Advertising Week Europe

Advertising Week Europe 2017 Official Guide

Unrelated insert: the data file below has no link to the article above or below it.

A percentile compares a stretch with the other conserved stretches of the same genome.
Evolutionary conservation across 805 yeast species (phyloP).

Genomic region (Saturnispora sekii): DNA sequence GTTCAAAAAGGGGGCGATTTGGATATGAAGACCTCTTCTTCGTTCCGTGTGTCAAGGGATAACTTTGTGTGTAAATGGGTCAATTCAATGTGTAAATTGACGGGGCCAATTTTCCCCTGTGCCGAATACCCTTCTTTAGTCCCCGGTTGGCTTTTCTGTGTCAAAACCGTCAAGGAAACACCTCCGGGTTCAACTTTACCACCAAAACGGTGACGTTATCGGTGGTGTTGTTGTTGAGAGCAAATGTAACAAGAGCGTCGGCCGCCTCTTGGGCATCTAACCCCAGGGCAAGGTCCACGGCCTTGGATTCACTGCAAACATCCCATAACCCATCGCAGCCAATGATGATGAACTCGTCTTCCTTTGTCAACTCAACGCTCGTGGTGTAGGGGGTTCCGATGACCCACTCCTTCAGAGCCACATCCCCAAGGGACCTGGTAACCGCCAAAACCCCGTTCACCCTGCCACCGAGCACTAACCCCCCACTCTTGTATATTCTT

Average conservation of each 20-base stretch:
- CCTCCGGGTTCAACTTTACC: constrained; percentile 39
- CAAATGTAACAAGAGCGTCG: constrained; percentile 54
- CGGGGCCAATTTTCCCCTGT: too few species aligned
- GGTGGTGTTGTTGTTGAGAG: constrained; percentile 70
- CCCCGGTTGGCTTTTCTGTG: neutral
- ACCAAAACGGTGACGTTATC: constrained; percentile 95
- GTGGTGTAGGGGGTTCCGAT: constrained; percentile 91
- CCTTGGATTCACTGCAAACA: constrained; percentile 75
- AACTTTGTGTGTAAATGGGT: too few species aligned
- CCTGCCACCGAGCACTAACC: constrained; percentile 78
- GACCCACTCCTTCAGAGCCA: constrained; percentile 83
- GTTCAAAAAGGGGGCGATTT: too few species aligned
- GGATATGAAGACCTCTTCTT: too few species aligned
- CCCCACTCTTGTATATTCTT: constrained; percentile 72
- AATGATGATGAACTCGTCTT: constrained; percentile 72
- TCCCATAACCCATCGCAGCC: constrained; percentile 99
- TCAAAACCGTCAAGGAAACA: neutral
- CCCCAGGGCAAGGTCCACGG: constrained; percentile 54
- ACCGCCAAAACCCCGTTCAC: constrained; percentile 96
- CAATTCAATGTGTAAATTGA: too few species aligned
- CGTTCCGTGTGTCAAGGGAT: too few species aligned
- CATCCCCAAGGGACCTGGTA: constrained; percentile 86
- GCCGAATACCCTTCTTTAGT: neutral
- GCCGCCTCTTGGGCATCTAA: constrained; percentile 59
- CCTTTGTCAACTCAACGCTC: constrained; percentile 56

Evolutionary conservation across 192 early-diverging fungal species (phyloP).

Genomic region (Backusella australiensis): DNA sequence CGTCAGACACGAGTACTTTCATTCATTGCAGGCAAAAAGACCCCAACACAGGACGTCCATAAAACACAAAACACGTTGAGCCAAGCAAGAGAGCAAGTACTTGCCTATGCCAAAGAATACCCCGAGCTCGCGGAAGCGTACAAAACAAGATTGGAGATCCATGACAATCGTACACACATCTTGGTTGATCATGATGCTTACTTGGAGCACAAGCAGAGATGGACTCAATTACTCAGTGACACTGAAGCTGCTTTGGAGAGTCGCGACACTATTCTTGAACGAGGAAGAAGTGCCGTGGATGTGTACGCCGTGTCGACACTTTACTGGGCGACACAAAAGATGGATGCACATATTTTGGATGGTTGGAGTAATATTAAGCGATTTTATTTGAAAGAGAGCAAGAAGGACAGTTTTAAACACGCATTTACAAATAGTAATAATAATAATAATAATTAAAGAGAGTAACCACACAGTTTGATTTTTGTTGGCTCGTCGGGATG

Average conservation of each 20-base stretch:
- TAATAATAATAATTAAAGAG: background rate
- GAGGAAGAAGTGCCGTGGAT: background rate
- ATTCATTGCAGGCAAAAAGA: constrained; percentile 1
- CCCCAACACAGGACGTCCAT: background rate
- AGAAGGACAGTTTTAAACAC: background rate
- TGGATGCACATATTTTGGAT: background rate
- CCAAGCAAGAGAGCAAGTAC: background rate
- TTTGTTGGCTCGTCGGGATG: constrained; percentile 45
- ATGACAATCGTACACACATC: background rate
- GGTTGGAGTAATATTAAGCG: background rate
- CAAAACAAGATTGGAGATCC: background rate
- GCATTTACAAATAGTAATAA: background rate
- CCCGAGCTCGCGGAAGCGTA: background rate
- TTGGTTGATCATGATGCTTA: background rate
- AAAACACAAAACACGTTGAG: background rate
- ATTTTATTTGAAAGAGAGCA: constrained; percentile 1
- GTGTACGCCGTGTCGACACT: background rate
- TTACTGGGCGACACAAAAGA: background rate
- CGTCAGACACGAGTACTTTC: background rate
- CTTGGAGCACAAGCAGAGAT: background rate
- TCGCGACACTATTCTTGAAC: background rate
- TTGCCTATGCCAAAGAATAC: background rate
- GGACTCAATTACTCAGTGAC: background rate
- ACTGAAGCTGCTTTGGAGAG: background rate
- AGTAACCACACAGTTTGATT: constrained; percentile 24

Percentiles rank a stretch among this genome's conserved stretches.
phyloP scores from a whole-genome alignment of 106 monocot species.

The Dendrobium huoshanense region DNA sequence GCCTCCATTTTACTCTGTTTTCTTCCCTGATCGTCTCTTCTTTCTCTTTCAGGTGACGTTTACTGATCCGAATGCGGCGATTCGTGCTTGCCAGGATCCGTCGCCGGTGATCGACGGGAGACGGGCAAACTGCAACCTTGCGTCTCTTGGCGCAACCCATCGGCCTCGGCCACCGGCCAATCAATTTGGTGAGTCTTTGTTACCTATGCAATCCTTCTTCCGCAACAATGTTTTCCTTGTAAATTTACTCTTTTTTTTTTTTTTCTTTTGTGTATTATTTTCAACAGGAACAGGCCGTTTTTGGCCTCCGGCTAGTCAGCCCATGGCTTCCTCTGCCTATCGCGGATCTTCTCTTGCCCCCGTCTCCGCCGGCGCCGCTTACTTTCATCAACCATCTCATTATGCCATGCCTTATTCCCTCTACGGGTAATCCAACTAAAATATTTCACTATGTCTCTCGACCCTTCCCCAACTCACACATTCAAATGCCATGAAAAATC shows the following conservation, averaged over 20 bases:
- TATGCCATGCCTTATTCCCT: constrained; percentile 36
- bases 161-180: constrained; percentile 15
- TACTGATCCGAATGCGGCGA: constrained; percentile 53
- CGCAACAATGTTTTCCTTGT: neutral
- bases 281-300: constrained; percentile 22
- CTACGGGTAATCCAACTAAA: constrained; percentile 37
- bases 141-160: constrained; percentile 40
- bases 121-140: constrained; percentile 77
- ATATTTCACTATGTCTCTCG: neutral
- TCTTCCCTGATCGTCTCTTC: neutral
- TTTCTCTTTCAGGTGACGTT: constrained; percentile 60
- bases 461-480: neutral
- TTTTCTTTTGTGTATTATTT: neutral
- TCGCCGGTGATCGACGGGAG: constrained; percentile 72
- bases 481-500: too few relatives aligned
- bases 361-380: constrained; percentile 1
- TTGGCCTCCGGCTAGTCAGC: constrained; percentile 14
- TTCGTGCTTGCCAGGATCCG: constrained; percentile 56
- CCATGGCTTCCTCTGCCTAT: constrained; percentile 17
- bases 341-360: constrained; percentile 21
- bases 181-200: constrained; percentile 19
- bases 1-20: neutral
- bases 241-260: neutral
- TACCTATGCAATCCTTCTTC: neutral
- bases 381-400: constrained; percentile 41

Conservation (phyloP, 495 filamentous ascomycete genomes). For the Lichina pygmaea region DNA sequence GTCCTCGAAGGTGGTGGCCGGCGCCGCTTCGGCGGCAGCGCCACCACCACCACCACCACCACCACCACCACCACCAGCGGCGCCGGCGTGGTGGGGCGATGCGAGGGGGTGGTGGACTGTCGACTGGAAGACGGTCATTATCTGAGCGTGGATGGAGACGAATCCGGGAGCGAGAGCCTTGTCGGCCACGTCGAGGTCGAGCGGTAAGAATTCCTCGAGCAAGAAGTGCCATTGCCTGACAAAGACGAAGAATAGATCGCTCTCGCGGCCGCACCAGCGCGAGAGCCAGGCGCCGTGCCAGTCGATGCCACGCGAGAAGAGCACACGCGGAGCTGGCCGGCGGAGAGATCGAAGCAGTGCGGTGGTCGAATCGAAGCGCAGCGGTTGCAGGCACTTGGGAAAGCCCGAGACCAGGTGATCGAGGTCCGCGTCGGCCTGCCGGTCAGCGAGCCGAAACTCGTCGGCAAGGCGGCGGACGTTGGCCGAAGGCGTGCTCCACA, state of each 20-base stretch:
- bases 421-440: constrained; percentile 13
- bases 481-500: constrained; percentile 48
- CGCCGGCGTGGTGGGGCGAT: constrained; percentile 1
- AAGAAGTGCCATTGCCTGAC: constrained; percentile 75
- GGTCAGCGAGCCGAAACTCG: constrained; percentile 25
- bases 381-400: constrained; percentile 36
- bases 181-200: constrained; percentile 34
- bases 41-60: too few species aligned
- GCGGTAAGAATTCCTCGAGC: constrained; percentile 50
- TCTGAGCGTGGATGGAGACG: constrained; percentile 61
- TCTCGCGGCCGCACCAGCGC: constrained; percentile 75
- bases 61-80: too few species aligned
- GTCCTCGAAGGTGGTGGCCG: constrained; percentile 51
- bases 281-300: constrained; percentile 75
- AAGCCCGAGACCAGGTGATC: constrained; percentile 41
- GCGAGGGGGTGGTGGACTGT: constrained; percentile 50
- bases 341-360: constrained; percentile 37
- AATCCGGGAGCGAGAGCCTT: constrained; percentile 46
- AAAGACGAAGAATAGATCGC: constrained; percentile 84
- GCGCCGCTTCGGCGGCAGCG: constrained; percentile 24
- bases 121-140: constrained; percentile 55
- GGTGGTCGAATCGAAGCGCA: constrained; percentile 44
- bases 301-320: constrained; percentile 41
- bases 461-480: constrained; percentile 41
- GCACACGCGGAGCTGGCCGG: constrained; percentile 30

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"We see huge consumer appetite for all the benefits of data sharing." Spotting sea changes—a marketer's bread and but- ter—hasn't exactly been difficult in Europe of late. An influx of refugees is re- shaping the continent from the ground up. And, the nationalism trend promis- es to transform it from the top down. In addition, the election of Donald Trump in the US could funda- mentally change Europe's relationship with its most important global partner. Martin Sorrell, CEO of WPP, said after the UK Brexit vote that "divorcing Europe could take the best part of a decade, and we won't know the full impact for many years." A month later, he called Trump's victory "a second Brexit." While the biggest headlines of 2016 ushered in a period of uncertainty in the advertis- ing and marketing world, a quieter industry trend also came to a head—one that could help companies cope with the shifting politi- cal and cultural landscape. Analysis by IAB Europe showed online advertising spend has finally topped television spending, leap- ing 13 percent year-on-year in 2015. That compares with a 4 percent decline in non- online spending and 1 percent growth for the industry as a whole. Ivo Roefs, Co-CEO of Dutch firm DDB Group, says the growth in digital advertising could soften Brexit's impact on the industry. Yes, London will still hold the crown in above- the-line advertising, since firms there boast both larger budgets and the language ad- vantage. But, says Roefs, "London's lead in terms of digital and social is not that evident. The budgets are smaller in these fields, so the importance of having a good idea and clever execution is much greater. Many European countries have proven to be better [than the UK] at that." Clever execution is particularly useful at a time when Europeans' comfort with diver- sity is in flux and brands want to go beyond simply creating ads that show off people of different sexes, races or religions. The goal instead is to persuade consumers that a certain set of values is intrinsic to the brand itself—and may be in line with their values, too. This, says Nick Chiarelli, Consultancy Director at trend-spotting firm Foresight Factory, is often best done through digital campaigns tailored to individual tastes, in- terests and needs. Yet some of the digital solutions that most excite marketing innovators now face regu- latory challenges. Last year, the European Parliament tightened rules on personal data protection, stepping up transparency requirements for companies that collect data and giving consumers more control over their personal information. EU coun- tries are required to sign these changes into law by May 2018, making 2017 a key year for the industry to sort out the im- plications. IAB Europe's lobbying plans include highlighting digital advertising's economic contribution to argue that leg- islation should focus only on areas "where The Rise Of Political Populism Means That The Continent's Marketers Face An Uncertain Year; Could Digital Advertising Growth Be The Ace Up Their Sleeve? By Rose Jacobs there is meaningful risk to consumers." DDB's Roefs takes a different view. Some de- gree of protection for consumers is welcome, he says, and companies need to be open to the regulation's intent rather than focus too much on finding loopholes or work-arounds. He cites companies' response to laws that required websites to ask users whether they would accept cookies. Sites duly asked the question but offered people no reasonable alternative—you either accepted the cookies or were blocked. "So consumers don't really have a choice at all." The result, says Roefs, is that "consumers are becoming suspicious and confidence is dropping, which is much more harmful for a brand in the end." Foresight Factory's Chiarelli believes a changing population could ease this prob- lem. Young people are more comfortable sharing data than older Europeans, he says—if what they get in return is a truly en- hanced product or service. "We see huge consumer appetite for all the benefits of data sharing," he says. Timetraveler, for example, an augmented- reality app developed in Berlin, shows you the German capital during the Cold War but asks for your location. A Paris-based bookselling website collects information about your reading preferences in order to curate a shopping cart. "At some point people will realise, 'I'm going to have to give something to get something,'" says Chiarelli. He also notes that people in some European countries, like Sweden, seem more will- ing to make these trade-offs than in others, such as France. European marketers have de- cades of experience catering to national differences—experience they might now wind up exporting to an America that appears, post- election, more divided than ever. Roefs' advice is to avoid portraying other cul- tures as stereotypes: "Don't exaggerate their differences," he says, "except when a concept calls for such magnification in a good way, for humorous effect." It may be some time, however, before Americans—Trump detractors and sup- porters alike—are ready to laugh at themselves again. AWE 2017 245

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